Institutional dichotomy

From Wikipedia, the free encyclopedia

Institutional dichotomy, according to John Wolfenden (responsible for the Wolfenden Report), in his essay The Gap — The Bridge, states that the dichotomization of intellectual disciplines by educational institutions, specifically collegiate institutions, is to blame for the communication gap between specialists in different fields.

Forced to pursue contrasting disciplines in college, students diverge from the broad educational background established in high school and pursue narrower studies. As a result, these students lose contact with the shared basis of their education as they venture into separate abstract studies. In effect, the communication gap of collegiate students widens as they become saturated with a curriculum of abstractions that relate to a single area of study.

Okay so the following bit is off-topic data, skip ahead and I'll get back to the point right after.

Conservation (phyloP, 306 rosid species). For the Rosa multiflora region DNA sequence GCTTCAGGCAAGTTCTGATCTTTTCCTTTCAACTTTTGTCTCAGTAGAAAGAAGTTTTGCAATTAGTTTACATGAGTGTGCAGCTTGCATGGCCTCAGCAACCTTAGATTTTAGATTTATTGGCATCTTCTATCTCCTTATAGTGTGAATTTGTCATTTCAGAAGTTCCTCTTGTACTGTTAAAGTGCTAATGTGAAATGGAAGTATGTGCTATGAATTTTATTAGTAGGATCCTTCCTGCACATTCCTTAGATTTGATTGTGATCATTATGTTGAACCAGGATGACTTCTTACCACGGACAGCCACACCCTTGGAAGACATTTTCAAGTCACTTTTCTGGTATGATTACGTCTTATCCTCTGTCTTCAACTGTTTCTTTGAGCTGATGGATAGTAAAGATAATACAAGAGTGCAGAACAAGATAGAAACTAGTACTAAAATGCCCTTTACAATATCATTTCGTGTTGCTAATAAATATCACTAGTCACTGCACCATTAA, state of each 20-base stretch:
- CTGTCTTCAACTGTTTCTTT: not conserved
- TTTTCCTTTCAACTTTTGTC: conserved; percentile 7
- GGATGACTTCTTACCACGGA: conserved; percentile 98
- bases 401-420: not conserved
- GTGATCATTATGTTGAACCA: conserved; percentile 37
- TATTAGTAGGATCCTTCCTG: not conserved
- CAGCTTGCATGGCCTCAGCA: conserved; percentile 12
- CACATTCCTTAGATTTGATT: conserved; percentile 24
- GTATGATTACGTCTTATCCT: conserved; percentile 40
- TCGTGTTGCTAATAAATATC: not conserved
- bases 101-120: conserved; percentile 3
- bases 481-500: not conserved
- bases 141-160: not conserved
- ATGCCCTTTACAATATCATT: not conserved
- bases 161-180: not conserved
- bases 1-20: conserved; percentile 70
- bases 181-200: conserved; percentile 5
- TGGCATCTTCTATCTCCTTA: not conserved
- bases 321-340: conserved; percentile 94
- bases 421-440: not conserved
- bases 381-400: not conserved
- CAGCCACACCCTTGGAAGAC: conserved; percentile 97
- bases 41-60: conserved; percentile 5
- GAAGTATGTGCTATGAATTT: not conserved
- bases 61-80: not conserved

For instance, a college freshman chooses mathematics as his field of study while another chooses English. As they study, the two students become grossly out of touch as they adapt to new languages which will soon serve as a code in their future careers. The mathematics student becomes consumed by symbols and numbers while the English student immerses himself in a sea of classical literary styles and grammatical mechanics. Consequently, the students soon become ill-equipped to communicate with each other. The mathematics student now becomes "illiterate" by standards of the English major and the English major becomes "innumerate" by standards of the mathematics major.

Because knowledge is increasing, some fragmentation of disciplines is inevitable. The problem with fragmentation is that students are forced to live in ignorance of studies outside of their fields.

See also[edit]